Educational Philosophy

My philosophy of education encompasses several parts. I believe that education is not only an academic thing - it is also an emotional, social, and physical experience. It is a teacher’s ability to respond to these things in a thoughtful and productive manner to produce change in a student.

The meaning and purpose for education differs among those interested in education. I believe the purpose of education is to develop a child’s strengths and knowledge in a variety of areas that will allow them to pursue the opportunities that were once dreams, and later achieve them as realities. I feel that values and morale have an equal purpose in education. It’s our responsibility to teach our children how to become full, productive, functioning, and contributing citizens, who never underestimate their value to society. When you educate a child, you expose them to vast amounts of information, which enables them to process, use, and apply that information. I believe the purpose of education is to build upon prior given information, and guide a child with a sense of knowledge, confidence, and purpose for their life. However, I think the value of the child should not be lost in the process, only elevated.

I also believe that a teacher’s strongest characteristic is that they are good communicators and role models. A teacher needs to know how to effectively communicate with not only their students, but with fellow staff members and parents. Being a leader is essential to a teacher because they need to know how to direct and guide their students. I think that the task of every teacher is to increase the knowledge of their students, and engage them in learning, while still challenging them. All members of my classroom community will be equal as thinkers, learners, and teachers, and treated accordingly. Every individual’s thoughts and feelings must be respected in the classroom.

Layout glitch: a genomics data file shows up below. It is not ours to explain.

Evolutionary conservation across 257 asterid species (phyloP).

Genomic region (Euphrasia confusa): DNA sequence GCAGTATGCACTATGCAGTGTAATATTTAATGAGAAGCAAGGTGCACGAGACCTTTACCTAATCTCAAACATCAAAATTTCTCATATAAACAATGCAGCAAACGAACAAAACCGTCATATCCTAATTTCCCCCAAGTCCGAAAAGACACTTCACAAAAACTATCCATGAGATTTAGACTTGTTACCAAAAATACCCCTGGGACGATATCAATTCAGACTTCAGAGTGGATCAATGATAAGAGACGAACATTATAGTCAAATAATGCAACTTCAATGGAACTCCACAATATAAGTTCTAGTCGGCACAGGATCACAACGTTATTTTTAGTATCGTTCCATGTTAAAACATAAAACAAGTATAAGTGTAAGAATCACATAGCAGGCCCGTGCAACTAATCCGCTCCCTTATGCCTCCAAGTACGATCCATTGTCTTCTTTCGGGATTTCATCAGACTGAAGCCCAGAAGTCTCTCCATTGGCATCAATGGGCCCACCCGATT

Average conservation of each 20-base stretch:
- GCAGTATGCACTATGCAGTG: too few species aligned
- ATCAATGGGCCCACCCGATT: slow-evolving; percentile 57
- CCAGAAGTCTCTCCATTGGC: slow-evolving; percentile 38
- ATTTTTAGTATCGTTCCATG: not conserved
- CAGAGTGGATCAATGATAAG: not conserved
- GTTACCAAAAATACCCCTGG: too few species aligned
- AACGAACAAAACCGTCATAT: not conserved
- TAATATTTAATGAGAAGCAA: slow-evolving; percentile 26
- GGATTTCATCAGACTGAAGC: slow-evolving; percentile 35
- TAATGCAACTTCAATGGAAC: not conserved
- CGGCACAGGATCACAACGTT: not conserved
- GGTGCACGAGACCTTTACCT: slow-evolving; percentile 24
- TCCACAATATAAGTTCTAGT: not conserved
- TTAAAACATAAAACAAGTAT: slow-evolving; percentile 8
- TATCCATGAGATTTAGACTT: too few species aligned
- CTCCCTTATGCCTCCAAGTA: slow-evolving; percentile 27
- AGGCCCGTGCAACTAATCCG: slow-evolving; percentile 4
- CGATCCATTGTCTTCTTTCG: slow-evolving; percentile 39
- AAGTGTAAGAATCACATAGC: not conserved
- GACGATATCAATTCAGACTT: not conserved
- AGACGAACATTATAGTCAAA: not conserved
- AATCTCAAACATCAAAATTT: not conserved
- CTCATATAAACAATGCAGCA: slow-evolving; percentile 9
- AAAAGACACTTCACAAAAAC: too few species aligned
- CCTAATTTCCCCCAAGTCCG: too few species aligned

The teacher of today wears not just one hat, but many, as she juggles a variety of different tasks. The roles of a teacher consist of learner, scholar, mentor, communicator, leader, political activist, researcher, and role model. We all hear the phrase “Every child needs a role model.” Teachers often find themselves fulfilling this position. Children are like sponges, soaking up everything around them, even the personality traits of their teachers. Educators at every age level should feel extremely fortunate to be allowed to project their ideals that could affect a student’s life through the course of their educational experience.

 

A scholar is someone who is considered to be a learned person, especially in humanities. Even though I believe that not just as teachers, but as people, you will never know everything, and we are constantly learning and growing. A teacher is not only someone who instructs others, but someone who yearns for knowledge themselves. They learn from their colleagues, workshops, and their students. Children can teach us some of our greatest lessons if we will only listen. It is imperative for a teacher to stay abreast of the advancements in theories and practices. I suppose that I am someone who believes in the progressive and idealistic movement for teaching students; therefore I will be seeking new and exciting concepts to evolving educational strategies. I am most likely to use Pestalozzi’s approach to a child-centered philosophy that treats children with love.